I’m married to a Malian and I find this video very Africanist (in the sense of Orientalist). I tend to think of Malian culture as basically a village culture. Not only is there abundant gift giving, but an ethic of intervention. If you see something that isn’t right going on, it is your moral duty as a human being to speak up for what is right and do what you can to make things right. I’ve seen people castigate their friends for the way they discipline their children and, after a fairly minor domestic incident, know of a brother who made sure his sister-in-law knew she had a place to stay until she wanted to go home.

    On the other hand, it is definitely true that this kind of a system creates a disincentive for some people to take care of themselves. And a lot of petty rifts, that can turn very destructive in a group of people living together develop over these issues. The theory also works much better than the practice: While every child in a household may be fed, often it’s only the mothers’ children who are raised with love and care, the others become kind of de facto servants.

    1. Mark

      a brother who made sure his sister-in-law knew she had a place to stay until she wanted to go home

      I have a story that illustrates this to an even higher degree. The head of household of my host family had two wives (polygamy is a Bambara tradition and continues to be common now that they are mostly Muslim). What’s interesting is why he had two wives. Benke’s brother had died at a young age. It was therefore his absolute familial obligation to see to the welfare of his deceased brother’s wife and children. So he married his sister-in-law and moved them all into his own compound.

    2. Anon

      Mark, I don’t think you understood my point. A situation that in the U.S. would probably degrade into domestic violence was handled with finesse. So that the potential offender was put on warning that any such behavior would be met with implacable opposition from his own family — long before there was any real concern of such behavior.

      At its best a village social structure can be amazingly resourceful in preventing socially destructive behavior. If only it always worked that way!

      The custom of marrying a brother’s wife after he dies is a completely different issue, but an effective way of ensuring that nephews and nieces are well provided for.

  7. Neil Anderson

    Not a good Forbes article – the author has no grasp of international tax matters. Always frustrating to read people who you should be onside with, as in generally criticising the banks/government tax structures, who fail to understand their subject matter.
    Also overplays the UK Uncut movement, which has its heart in the right place but is let down by a lack of expertise. Be great to see UK Uncut reach out to the tax professionals (not some temp in the Revenue like that 6bn vodaphone canard) as there are many among us who have cogent criticisms to make.
    Yves is well placed to comment on banks and we trust her in no small part due to her background, need a tax version of Yves now…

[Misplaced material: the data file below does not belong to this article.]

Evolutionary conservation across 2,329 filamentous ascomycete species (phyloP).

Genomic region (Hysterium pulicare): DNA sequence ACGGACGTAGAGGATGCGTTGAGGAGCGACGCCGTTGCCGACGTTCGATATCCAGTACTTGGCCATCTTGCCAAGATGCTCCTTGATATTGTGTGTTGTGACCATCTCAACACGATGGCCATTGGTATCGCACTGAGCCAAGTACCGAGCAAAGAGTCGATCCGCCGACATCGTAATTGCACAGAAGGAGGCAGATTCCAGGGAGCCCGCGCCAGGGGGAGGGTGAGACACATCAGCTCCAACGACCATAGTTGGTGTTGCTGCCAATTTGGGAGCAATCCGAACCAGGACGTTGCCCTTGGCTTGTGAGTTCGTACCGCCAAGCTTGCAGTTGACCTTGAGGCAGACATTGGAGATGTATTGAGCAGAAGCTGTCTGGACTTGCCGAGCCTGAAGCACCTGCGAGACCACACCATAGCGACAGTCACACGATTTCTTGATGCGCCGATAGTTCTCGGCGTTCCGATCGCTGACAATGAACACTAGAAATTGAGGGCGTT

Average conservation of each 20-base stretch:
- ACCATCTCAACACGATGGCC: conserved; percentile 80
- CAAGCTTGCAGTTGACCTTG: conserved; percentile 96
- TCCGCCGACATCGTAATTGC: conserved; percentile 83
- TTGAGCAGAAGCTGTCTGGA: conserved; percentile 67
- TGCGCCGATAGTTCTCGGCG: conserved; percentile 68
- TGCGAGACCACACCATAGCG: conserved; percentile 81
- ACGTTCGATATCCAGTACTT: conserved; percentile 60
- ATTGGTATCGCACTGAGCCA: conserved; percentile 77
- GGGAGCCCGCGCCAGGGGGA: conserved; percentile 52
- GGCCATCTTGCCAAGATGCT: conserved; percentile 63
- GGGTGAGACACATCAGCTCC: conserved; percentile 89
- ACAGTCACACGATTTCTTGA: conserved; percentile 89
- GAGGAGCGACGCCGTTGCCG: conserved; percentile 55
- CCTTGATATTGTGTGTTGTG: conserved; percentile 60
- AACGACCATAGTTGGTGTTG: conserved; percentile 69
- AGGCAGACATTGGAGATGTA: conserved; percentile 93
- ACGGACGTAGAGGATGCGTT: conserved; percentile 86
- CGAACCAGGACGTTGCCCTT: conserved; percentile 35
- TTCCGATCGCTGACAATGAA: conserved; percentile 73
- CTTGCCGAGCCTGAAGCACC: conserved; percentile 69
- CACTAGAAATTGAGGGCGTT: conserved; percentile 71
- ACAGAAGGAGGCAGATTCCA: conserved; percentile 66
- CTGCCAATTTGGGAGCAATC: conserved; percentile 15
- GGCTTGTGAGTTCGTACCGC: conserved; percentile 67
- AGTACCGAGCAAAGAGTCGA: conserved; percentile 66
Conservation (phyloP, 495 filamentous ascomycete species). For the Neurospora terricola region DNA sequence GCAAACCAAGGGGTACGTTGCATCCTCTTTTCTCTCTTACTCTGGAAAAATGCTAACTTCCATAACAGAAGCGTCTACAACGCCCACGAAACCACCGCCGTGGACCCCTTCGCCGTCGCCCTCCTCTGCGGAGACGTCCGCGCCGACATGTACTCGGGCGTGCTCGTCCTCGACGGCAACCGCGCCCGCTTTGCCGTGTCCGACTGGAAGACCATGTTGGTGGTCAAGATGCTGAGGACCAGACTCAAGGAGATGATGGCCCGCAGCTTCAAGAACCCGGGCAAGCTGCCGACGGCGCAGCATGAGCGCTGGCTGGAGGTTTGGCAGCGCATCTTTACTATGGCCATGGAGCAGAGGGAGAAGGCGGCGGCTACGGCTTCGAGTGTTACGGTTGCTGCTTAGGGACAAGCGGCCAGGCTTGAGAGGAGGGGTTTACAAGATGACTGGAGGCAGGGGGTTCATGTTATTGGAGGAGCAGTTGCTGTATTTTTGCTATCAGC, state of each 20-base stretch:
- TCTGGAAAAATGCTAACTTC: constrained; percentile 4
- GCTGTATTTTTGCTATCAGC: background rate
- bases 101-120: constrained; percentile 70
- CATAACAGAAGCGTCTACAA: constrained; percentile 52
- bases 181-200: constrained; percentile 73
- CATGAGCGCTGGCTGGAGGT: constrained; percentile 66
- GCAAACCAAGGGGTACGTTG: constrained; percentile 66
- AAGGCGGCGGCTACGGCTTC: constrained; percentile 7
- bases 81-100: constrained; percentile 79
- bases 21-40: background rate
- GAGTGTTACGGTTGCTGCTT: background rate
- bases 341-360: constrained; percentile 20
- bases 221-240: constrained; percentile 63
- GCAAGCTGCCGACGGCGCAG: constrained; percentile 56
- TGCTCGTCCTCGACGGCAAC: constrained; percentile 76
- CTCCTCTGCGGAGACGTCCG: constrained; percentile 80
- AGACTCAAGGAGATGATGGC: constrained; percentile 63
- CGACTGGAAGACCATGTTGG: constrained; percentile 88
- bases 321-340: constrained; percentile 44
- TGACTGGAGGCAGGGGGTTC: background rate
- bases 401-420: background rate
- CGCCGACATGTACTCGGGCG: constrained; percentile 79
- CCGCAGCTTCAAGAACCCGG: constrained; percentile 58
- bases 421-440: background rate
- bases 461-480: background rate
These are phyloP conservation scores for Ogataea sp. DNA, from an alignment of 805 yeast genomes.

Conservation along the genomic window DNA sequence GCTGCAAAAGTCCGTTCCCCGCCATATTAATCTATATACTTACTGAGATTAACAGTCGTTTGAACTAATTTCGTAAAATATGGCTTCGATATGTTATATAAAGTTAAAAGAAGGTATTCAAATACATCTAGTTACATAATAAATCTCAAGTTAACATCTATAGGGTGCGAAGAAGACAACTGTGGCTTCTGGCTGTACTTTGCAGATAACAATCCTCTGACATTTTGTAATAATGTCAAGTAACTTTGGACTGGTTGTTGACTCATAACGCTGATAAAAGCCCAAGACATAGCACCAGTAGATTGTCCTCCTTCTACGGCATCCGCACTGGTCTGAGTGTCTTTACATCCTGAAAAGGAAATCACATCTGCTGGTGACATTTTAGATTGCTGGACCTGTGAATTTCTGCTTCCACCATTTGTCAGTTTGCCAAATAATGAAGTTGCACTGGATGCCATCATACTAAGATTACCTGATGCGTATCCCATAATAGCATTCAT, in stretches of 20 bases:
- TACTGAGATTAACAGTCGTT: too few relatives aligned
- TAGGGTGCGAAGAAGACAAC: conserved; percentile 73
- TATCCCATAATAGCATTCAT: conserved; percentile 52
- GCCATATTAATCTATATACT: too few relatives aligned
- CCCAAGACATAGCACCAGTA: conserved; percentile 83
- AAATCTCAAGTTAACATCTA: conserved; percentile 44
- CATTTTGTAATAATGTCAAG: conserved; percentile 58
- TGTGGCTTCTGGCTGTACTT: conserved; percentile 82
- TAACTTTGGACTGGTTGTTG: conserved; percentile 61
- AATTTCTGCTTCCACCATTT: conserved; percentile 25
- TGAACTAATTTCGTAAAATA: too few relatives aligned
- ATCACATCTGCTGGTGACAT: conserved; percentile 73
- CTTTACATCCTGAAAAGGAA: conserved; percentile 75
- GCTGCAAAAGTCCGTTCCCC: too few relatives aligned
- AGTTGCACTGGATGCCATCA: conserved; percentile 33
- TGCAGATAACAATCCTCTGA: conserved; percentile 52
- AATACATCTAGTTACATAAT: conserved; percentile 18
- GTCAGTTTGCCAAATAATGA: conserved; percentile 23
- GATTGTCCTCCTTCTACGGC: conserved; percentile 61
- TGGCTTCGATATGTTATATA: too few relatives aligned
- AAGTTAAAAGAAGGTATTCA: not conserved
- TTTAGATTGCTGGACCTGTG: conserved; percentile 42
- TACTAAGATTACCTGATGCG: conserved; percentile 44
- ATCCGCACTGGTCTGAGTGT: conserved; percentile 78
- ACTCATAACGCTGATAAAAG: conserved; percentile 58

1. Yves Smith Post author

      The author wrote seven page article (in teeny print) on the same tax law change for Tax Notes International, which is a VERY well respected publication on Jan 3. I would have run that except it’s an $1100 a year publication which does not take well to having its copyright violated. She knows exactly what she is talking about. In fact, she’s a recognized expert and pretty much all she does is write about tax law.

      So tell me exactly what your tax law credentials are and whether you have even read the proposed UK regs?

      Looks like halo effect: you saw this ran in Forbes and read with prejudice.

      1. Anonymous Jones

        I’ve been reading Lee since mid-1994. She is well respected and smart but, like all of us, occasionally wrong. I would not have considered this her area of expertise, but as I am not an expert, I am refraining comment other than to assert my ignorance about my own knowledge *and* hers.

        1. Yves Smith Post author

          She may not be good at simplification for lay audiences, I see that a lot with people with narrow expertise.

    2. Deus-DJ

      You’re right, it’s not a good Forbes article…it’s not a free market, no taxation, pro-globalization article in line with other Forbes articles.

  8. KFritz

    Re: Sheep

    Based on my observations 40 years and more ago, they may have gotten their reputation because, their emotions are fear based. Goats, a comparably sized animal, are far less fearful.

    Sheep everywhere agree their reputation is nothing but humbug.

  9. MyLessThanPrimeBeef

    Little kitty, I hope you will train your Homo Not-So-Sapiens Not-So-Sapiens houseservants well.

    Be firm and stern with them and never get distracted into debating about the meaning of life or things like that with them. There is a reason why they get ulcers and you and zebras don’t.

    Best of luck and hope you live a happy un-declawed life!

    A friend.

  10. MyLessThanPrimeBeef

    Oh, bummer, Barak-von-Moo’s Swiss assets have just been frozen.

    Why couldn’t Switzerland have done it before he left office?

    Shouldn’t it be a matter of official Swiss policy to admit no money from foreign leaders on the principle that a leader should have faith in the country he’s a leader of? I mean, that would make the leader more attractive, more trustworthy (on the surface at least) in the same way it would for a mutual fund manager who puts his own money in his fund.

Comments are closed.